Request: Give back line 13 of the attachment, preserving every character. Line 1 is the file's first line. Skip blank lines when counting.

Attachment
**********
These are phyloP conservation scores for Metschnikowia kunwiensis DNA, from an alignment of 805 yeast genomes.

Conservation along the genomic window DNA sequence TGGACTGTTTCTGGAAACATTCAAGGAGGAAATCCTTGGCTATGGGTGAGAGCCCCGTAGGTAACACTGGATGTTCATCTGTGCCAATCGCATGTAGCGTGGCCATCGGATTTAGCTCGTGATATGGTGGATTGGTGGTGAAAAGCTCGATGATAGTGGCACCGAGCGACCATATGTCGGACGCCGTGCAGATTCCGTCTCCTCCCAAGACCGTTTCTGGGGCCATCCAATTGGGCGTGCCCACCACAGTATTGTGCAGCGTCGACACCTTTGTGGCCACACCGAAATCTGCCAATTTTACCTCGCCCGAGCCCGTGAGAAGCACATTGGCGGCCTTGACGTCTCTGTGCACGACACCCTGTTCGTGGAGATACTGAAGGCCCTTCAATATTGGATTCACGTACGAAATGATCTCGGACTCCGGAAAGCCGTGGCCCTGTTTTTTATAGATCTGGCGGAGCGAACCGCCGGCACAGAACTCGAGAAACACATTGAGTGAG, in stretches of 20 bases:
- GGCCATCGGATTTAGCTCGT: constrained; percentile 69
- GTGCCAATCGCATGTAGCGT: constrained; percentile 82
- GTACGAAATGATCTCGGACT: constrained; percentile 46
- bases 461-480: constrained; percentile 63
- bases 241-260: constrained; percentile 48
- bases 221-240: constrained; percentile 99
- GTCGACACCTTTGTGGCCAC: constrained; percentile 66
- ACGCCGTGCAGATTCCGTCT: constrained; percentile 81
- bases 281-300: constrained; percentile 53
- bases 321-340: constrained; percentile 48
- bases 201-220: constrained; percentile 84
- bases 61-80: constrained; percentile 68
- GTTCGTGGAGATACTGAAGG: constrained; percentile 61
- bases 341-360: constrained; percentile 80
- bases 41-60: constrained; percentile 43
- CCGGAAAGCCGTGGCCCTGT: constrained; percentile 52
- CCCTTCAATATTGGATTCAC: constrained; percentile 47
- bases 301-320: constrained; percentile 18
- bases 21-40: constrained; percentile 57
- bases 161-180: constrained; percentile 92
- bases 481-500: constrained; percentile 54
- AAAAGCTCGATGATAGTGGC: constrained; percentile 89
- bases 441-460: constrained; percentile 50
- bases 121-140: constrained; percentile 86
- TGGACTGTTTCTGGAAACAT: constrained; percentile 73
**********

- bases 201-220: constrained; percentile 84